Senate Report Warns Modern Cars Susceptible to Hacking

Imagine driving along when all of a sudden your brakes lock up, your steering jams, and the gauges go dead. That is just one of the nightmarish situations that could potentially occur if your car were to be hacked. According to a new report from Massachusetts Senator Ed Markey, automakers aren't doing enough to stop it.  The study targets both the security and personal privacy safeguards of today's vehicles and follows up on a set of questions Senator Markey sent to 20 global automakers. His report findings appear to show an automotive market full of advanced vehicles – many with Bluetooth, vehicle-to-vehicle technologies, and other system wireless entry points – but lapses or insufficient procedures in securing them. Some of Markey's findings are quoted below, while the entire report can be found here.
  • “Nearly 100 percent of vehicles on the market include wireless technologies that could pose vulnerabilities to hacking or privacy intrusions.”
  • “Security measures to prevent remote access to vehicle electronics are inconsistent and haphazard across the different manufacturers.”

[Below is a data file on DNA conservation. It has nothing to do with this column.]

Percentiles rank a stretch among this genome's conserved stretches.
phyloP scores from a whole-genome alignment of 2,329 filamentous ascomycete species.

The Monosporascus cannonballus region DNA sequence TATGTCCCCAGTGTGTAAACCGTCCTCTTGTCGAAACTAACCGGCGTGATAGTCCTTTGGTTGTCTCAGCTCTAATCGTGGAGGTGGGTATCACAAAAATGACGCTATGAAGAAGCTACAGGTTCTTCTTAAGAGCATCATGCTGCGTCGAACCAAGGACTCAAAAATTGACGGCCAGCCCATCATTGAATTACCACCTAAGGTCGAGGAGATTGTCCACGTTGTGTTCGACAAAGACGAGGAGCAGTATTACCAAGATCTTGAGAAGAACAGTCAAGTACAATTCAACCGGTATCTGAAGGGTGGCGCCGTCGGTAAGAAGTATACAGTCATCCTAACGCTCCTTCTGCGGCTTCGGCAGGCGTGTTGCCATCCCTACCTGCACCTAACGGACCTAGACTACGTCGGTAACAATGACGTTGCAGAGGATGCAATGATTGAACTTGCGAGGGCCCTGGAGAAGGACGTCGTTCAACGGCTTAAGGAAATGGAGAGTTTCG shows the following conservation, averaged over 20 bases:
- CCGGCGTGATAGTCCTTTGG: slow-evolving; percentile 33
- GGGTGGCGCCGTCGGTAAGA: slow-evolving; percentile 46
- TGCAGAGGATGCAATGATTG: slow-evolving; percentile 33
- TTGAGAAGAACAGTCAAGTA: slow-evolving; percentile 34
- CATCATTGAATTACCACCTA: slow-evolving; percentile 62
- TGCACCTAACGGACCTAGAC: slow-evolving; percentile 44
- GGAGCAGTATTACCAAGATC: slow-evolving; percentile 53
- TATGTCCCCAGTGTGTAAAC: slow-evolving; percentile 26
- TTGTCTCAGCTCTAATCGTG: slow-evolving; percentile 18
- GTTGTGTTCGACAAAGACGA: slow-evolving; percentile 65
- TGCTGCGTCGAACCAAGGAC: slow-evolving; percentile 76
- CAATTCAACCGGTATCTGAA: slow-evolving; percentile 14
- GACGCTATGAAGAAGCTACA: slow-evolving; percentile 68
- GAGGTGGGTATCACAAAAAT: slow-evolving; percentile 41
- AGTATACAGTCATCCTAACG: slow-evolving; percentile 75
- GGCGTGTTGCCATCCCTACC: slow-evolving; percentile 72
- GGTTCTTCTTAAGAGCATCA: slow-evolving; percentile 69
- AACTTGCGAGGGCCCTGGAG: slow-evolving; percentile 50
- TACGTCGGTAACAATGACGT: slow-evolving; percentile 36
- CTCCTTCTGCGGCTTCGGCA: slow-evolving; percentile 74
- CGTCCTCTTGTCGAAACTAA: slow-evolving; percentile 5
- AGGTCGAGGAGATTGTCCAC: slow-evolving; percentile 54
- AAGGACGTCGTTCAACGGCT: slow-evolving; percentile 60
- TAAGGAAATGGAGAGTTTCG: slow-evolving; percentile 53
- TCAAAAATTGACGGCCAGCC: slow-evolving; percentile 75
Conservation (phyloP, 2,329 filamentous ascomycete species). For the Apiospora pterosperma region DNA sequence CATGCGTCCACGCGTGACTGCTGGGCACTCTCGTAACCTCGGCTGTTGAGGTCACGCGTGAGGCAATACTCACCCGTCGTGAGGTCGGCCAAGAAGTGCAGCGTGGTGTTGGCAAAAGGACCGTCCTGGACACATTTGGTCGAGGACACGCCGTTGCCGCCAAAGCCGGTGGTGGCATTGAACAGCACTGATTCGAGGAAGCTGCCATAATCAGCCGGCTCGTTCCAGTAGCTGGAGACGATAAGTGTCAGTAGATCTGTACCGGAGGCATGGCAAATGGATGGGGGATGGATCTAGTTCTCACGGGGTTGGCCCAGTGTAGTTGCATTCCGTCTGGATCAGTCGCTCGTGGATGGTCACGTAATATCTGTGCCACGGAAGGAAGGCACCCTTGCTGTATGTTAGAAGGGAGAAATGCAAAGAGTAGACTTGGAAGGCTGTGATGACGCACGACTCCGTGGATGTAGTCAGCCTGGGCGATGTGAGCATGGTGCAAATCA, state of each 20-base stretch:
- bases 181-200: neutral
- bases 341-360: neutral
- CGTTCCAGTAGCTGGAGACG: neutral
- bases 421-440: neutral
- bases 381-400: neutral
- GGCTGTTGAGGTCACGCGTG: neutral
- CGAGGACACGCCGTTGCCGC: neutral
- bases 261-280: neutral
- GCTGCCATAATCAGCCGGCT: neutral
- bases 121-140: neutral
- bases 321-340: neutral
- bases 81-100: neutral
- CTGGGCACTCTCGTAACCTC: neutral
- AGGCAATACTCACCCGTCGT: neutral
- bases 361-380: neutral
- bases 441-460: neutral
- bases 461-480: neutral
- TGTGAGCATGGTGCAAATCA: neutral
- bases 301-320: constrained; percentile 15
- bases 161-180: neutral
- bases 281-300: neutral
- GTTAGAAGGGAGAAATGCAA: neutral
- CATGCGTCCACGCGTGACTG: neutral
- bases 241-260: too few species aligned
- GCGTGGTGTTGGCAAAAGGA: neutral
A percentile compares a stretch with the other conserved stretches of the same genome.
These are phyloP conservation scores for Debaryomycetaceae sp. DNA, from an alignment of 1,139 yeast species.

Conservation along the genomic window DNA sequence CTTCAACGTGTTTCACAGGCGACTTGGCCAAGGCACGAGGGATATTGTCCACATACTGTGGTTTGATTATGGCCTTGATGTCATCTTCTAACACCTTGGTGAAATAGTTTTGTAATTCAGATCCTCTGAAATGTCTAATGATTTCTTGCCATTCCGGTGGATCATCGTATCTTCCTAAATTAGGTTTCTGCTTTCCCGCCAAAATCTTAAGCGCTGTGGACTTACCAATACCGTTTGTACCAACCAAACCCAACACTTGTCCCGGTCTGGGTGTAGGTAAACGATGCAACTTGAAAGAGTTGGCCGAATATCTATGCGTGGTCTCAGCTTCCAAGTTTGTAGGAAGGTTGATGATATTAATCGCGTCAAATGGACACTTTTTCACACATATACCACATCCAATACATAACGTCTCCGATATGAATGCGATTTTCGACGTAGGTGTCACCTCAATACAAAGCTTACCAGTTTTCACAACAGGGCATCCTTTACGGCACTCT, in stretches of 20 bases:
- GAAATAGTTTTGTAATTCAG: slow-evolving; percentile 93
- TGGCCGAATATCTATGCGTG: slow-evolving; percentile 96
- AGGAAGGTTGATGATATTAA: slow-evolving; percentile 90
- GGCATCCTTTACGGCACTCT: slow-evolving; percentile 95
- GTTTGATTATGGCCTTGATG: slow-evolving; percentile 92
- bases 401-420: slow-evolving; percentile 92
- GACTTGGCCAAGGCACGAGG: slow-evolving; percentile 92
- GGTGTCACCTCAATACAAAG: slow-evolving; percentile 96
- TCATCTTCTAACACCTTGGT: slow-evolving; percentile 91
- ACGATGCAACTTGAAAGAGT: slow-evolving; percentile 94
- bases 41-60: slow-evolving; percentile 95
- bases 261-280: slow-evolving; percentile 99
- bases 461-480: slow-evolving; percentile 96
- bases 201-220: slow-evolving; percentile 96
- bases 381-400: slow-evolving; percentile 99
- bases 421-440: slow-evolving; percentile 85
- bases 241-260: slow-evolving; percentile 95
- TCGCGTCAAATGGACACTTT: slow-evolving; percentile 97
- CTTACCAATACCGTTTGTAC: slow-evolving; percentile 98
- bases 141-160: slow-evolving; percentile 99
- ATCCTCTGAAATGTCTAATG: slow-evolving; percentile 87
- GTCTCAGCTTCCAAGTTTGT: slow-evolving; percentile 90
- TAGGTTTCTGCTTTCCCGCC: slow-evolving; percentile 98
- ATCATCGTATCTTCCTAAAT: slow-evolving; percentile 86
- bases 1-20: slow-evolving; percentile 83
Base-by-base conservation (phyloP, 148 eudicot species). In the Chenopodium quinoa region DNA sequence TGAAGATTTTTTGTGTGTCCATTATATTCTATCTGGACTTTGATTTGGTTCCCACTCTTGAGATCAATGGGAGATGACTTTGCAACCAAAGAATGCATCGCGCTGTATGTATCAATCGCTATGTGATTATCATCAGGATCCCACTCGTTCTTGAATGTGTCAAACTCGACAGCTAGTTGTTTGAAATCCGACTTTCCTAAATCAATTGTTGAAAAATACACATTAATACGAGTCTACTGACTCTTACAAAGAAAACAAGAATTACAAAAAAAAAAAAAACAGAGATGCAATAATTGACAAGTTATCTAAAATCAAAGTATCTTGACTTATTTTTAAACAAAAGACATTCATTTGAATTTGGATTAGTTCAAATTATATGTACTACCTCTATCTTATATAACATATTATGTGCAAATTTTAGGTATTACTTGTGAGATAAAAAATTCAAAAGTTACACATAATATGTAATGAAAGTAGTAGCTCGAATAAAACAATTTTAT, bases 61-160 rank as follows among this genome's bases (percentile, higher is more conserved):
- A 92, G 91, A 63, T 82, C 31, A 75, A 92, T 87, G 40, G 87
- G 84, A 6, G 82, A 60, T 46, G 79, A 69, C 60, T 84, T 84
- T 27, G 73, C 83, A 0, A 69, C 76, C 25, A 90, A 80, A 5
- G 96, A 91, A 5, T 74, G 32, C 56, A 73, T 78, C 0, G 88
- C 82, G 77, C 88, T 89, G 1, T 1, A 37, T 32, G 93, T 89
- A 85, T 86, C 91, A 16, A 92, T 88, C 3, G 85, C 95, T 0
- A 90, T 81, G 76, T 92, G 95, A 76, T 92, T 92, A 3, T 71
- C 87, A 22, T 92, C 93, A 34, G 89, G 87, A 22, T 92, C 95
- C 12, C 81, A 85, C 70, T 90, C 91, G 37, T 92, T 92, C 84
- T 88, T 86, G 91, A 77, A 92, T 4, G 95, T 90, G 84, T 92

• “A majority of automakers offer technologies that collect and wirelessly transmit driving history information to data centers, including third-party data centers, and most did not describe effective means to secure the information.”
VIDEO: Watch the test drive that sparked the entire car hacking debate While the report suggests more needs to be done to safeguard today's high tech cars and their users, the automotive industry as a whole certainly isn't turning a blind eye to the subject. Recently, a new set of vehicle privacy principles were developed and agreed upon by the Alliance of Automobile Manufacturers and the Association of Global Automakers, which represent all of the car companies polled in the report aside from Audi. The report also calls for new National Highway Traffic Safety Administration and Federal Trade Commission standards to be put in place to ensure driver privacy and security is met. Some critics have come out to suggest the report exaggerates the immediate hacking danger and scope of information sharing, which very well may be true, however regardless of viewpoint one thing is certain. The cyber security of our cars is an ever-important discussion, and one worth bringing to the forefront. RELATED: Take a closer look at Mercedes' futuristic Autonomous Concept Car _____________________________________ Click Here to Read the Original Article on BoldRide